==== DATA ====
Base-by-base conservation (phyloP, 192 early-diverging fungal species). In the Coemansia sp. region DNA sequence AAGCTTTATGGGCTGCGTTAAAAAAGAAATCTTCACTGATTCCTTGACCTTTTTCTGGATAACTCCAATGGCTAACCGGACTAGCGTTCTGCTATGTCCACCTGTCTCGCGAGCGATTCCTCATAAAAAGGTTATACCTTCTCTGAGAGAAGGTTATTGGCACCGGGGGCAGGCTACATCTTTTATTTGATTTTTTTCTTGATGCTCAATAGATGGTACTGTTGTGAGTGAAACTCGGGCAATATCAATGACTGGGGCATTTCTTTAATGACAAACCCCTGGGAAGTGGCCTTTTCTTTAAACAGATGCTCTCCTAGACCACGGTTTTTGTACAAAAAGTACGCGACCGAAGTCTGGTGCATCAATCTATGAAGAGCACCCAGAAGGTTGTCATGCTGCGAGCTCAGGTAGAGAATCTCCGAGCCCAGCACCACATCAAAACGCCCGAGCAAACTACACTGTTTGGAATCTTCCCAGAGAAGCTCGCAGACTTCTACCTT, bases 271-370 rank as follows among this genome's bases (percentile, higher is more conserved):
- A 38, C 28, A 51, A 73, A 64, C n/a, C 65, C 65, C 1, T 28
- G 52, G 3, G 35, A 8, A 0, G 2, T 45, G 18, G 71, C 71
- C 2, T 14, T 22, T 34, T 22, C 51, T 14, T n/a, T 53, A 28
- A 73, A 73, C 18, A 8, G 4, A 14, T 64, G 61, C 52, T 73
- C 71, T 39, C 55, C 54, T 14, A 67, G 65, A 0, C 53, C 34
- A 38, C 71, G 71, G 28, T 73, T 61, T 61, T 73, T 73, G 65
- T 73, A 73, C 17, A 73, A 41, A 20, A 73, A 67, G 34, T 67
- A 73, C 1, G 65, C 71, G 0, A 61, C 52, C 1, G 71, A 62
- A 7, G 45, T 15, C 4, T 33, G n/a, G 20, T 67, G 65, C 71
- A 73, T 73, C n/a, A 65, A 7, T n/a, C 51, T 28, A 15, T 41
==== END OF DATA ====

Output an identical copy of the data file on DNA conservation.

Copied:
Base-by-base conservation (phyloP, 192 early-diverging fungal species). In the Coemansia sp. region DNA sequence AAGCTTTATGGGCTGCGTTAAAAAAGAAATCTTCACTGATTCCTTGACCTTTTTCTGGATAACTCCAATGGCTAACCGGACTAGCGTTCTGCTATGTCCACCTGTCTCGCGAGCGATTCCTCATAAAAAGGTTATACCTTCTCTGAGAGAAGGTTATTGGCACCGGGGGCAGGCTACATCTTTTATTTGATTTTTTTCTTGATGCTCAATAGATGGTACTGTTGTGAGTGAAACTCGGGCAATATCAATGACTGGGGCATTTCTTTAATGACAAACCCCTGGGAAGTGGCCTTTTCTTTAAACAGATGCTCTCCTAGACCACGGTTTTTGTACAAAAAGTACGCGACCGAAGTCTGGTGCATCAATCTATGAAGAGCACCCAGAAGGTTGTCATGCTGCGAGCTCAGGTAGAGAATCTCCGAGCCCAGCACCACATCAAAACGCCCGAGCAAACTACACTGTTTGGAATCTTCCCAGAGAAGCTCGCAGACTTCTACCTT, bases 271-370 rank as follows among this genome's bases (percentile, higher is more conserved):
- A 38, C 28, A 51, A 73, A 64, C n/a, C 65, C 65, C 1, T 28
- G 52, G 3, G 35, A 8, A 0, G 2, T 45, G 18, G 71, C 71
- C 2, T 14, T 22, T 34, T 22, C 51, T 14, T n/a, T 53, A 28
- A 73, A 73, C 18, A 8, G 4, A 14, T 64, G 61, C 52, T 73
- C 71, T 39, C 55, C 54, T 14, A 67, G 65, A 0, C 53, C 34
- A 38, C 71, G 71, G 28, T 73, T 61, T 61, T 73, T 73, G 65
- T 73, A 73, C 17, A 73, A 41, A 20, A 73, A 67, G 34, T 67
- A 73, C 1, G 65, C 71, G 0, A 61, C 52, C 1, G 71, A 62
- A 7, G 45, T 15, C 4, T 33, G n/a, G 20, T 67, G 65, C 71
- A 73, T 73, C n/a, A 65, A 7, T n/a, C 51, T 28, A 15, T 41